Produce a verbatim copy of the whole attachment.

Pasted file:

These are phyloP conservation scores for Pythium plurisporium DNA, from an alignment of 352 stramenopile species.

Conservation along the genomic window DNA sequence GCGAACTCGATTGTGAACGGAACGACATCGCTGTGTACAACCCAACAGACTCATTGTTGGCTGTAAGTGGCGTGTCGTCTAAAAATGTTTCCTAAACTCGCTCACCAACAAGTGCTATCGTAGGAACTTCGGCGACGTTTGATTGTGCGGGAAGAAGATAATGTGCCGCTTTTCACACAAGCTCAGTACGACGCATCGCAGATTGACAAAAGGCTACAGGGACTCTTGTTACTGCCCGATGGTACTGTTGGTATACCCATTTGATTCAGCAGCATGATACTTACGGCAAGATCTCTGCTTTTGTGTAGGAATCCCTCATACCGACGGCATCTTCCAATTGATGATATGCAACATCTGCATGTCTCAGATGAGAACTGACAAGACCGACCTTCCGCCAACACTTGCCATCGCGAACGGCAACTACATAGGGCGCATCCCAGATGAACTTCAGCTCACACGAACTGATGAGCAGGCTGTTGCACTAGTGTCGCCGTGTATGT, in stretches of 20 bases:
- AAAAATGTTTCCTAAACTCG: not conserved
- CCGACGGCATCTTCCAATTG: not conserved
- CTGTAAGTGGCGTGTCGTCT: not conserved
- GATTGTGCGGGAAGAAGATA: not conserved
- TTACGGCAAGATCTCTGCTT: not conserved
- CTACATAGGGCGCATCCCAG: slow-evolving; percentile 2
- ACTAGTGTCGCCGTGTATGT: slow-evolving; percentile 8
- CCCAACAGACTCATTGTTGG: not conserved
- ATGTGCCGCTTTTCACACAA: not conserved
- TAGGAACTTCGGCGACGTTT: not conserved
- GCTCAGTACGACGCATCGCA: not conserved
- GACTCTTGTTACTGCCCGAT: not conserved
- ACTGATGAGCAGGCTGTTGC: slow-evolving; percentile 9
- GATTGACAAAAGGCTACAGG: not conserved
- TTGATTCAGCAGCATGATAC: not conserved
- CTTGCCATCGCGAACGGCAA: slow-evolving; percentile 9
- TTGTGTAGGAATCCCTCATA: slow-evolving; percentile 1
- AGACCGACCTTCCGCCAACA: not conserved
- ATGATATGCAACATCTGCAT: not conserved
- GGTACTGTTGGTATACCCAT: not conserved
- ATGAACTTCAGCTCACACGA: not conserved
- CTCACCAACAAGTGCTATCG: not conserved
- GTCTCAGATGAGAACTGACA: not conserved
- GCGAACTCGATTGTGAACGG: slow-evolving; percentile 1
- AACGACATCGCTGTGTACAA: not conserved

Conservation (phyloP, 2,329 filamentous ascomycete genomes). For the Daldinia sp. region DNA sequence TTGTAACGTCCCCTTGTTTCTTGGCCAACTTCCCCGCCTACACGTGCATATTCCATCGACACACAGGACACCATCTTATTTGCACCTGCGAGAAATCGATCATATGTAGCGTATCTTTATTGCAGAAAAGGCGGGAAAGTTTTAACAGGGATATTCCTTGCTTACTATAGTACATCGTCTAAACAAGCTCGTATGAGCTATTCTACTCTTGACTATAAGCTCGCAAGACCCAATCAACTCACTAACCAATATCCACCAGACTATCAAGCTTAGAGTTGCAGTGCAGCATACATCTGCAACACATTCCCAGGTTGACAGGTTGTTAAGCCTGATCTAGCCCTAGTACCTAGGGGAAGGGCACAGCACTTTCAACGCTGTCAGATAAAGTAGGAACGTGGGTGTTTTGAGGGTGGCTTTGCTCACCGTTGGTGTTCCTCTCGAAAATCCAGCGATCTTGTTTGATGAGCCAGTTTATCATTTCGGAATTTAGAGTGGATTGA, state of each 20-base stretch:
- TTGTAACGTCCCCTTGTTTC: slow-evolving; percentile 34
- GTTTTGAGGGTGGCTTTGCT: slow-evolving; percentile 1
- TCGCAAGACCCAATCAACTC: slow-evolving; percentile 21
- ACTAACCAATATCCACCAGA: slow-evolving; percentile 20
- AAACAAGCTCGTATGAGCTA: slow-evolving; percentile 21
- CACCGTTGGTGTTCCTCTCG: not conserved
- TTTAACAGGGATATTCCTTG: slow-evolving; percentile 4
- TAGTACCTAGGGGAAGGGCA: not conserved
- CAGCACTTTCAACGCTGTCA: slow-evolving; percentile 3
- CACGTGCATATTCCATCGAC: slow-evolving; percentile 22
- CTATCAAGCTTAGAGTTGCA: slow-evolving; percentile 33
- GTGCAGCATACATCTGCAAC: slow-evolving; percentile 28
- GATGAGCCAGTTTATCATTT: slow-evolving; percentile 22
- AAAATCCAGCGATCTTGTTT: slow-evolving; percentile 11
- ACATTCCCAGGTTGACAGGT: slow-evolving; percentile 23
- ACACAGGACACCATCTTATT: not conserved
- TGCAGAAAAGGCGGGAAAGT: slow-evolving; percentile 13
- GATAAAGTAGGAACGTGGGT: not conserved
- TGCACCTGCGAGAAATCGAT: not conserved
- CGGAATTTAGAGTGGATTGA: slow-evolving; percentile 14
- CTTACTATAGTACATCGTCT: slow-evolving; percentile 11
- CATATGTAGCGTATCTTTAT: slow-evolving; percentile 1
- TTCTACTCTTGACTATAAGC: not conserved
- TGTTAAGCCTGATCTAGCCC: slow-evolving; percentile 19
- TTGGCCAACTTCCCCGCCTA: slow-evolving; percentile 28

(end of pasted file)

These are phyloP conservation scores for Pythium plurisporium DNA, from an alignment of 352 stramenopile species.

Conservation along the genomic window DNA sequence GCGAACTCGATTGTGAACGGAACGACATCGCTGTGTACAACCCAACAGACTCATTGTTGGCTGTAAGTGGCGTGTCGTCTAAAAATGTTTCCTAAACTCGCTCACCAACAAGTGCTATCGTAGGAACTTCGGCGACGTTTGATTGTGCGGGAAGAAGATAATGTGCCGCTTTTCACACAAGCTCAGTACGACGCATCGCAGATTGACAAAAGGCTACAGGGACTCTTGTTACTGCCCGATGGTACTGTTGGTATACCCATTTGATTCAGCAGCATGATACTTACGGCAAGATCTCTGCTTTTGTGTAGGAATCCCTCATACCGACGGCATCTTCCAATTGATGATATGCAACATCTGCATGTCTCAGATGAGAACTGACAAGACCGACCTTCCGCCAACACTTGCCATCGCGAACGGCAACTACATAGGGCGCATCCCAGATGAACTTCAGCTCACACGAACTGATGAGCAGGCTGTTGCACTAGTGTCGCCGTGTATGT, in stretches of 20 bases:
- AAAAATGTTTCCTAAACTCG: not conserved
- CCGACGGCATCTTCCAATTG: not conserved
- CTGTAAGTGGCGTGTCGTCT: not conserved
- GATTGTGCGGGAAGAAGATA: not conserved
- TTACGGCAAGATCTCTGCTT: not conserved
- CTACATAGGGCGCATCCCAG: slow-evolving; percentile 2
- ACTAGTGTCGCCGTGTATGT: slow-evolving; percentile 8
- CCCAACAGACTCATTGTTGG: not conserved
- ATGTGCCGCTTTTCACACAA: not conserved
- TAGGAACTTCGGCGACGTTT: not conserved
- GCTCAGTACGACGCATCGCA: not conserved
- GACTCTTGTTACTGCCCGAT: not conserved
- ACTGATGAGCAGGCTGTTGC: slow-evolving; percentile 9
- GATTGACAAAAGGCTACAGG: not conserved
- TTGATTCAGCAGCATGATAC: not conserved
- CTTGCCATCGCGAACGGCAA: slow-evolving; percentile 9
- TTGTGTAGGAATCCCTCATA: slow-evolving; percentile 1
- AGACCGACCTTCCGCCAACA: not conserved
- ATGATATGCAACATCTGCAT: not conserved
- GGTACTGTTGGTATACCCAT: not conserved
- ATGAACTTCAGCTCACACGA: not conserved
- CTCACCAACAAGTGCTATCG: not conserved
- GTCTCAGATGAGAACTGACA: not conserved
- GCGAACTCGATTGTGAACGG: slow-evolving; percentile 1
- AACGACATCGCTGTGTACAA: not conserved

Conservation (phyloP, 2,329 filamentous ascomycete genomes). For the Daldinia sp. region DNA sequence TTGTAACGTCCCCTTGTTTCTTGGCCAACTTCCCCGCCTACACGTGCATATTCCATCGACACACAGGACACCATCTTATTTGCACCTGCGAGAAATCGATCATATGTAGCGTATCTTTATTGCAGAAAAGGCGGGAAAGTTTTAACAGGGATATTCCTTGCTTACTATAGTACATCGTCTAAACAAGCTCGTATGAGCTATTCTACTCTTGACTATAAGCTCGCAAGACCCAATCAACTCACTAACCAATATCCACCAGACTATCAAGCTTAGAGTTGCAGTGCAGCATACATCTGCAACACATTCCCAGGTTGACAGGTTGTTAAGCCTGATCTAGCCCTAGTACCTAGGGGAAGGGCACAGCACTTTCAACGCTGTCAGATAAAGTAGGAACGTGGGTGTTTTGAGGGTGGCTTTGCTCACCGTTGGTGTTCCTCTCGAAAATCCAGCGATCTTGTTTGATGAGCCAGTTTATCATTTCGGAATTTAGAGTGGATTGA, state of each 20-base stretch:
- TTGTAACGTCCCCTTGTTTC: slow-evolving; percentile 34
- GTTTTGAGGGTGGCTTTGCT: slow-evolving; percentile 1
- TCGCAAGACCCAATCAACTC: slow-evolving; percentile 21
- ACTAACCAATATCCACCAGA: slow-evolving; percentile 20
- AAACAAGCTCGTATGAGCTA: slow-evolving; percentile 21
- CACCGTTGGTGTTCCTCTCG: not conserved
- TTTAACAGGGATATTCCTTG: slow-evolving; percentile 4
- TAGTACCTAGGGGAAGGGCA: not conserved
- CAGCACTTTCAACGCTGTCA: slow-evolving; percentile 3
- CACGTGCATATTCCATCGAC: slow-evolving; percentile 22
- CTATCAAGCTTAGAGTTGCA: slow-evolving; percentile 33
- GTGCAGCATACATCTGCAAC: slow-evolving; percentile 28
- GATGAGCCAGTTTATCATTT: slow-evolving; percentile 22
- AAAATCCAGCGATCTTGTTT: slow-evolving; percentile 11
- ACATTCCCAGGTTGACAGGT: slow-evolving; percentile 23
- ACACAGGACACCATCTTATT: not conserved
- TGCAGAAAAGGCGGGAAAGT: slow-evolving; percentile 13
- GATAAAGTAGGAACGTGGGT: not conserved
- TGCACCTGCGAGAAATCGAT: not conserved
- CGGAATTTAGAGTGGATTGA: slow-evolving; percentile 14
- CTTACTATAGTACATCGTCT: slow-evolving; percentile 11
- CATATGTAGCGTATCTTTAT: slow-evolving; percentile 1
- TTCTACTCTTGACTATAAGC: not conserved
- TGTTAAGCCTGATCTAGCCC: slow-evolving; percentile 19
- TTGGCCAACTTCCCCGCCTA: slow-evolving; percentile 28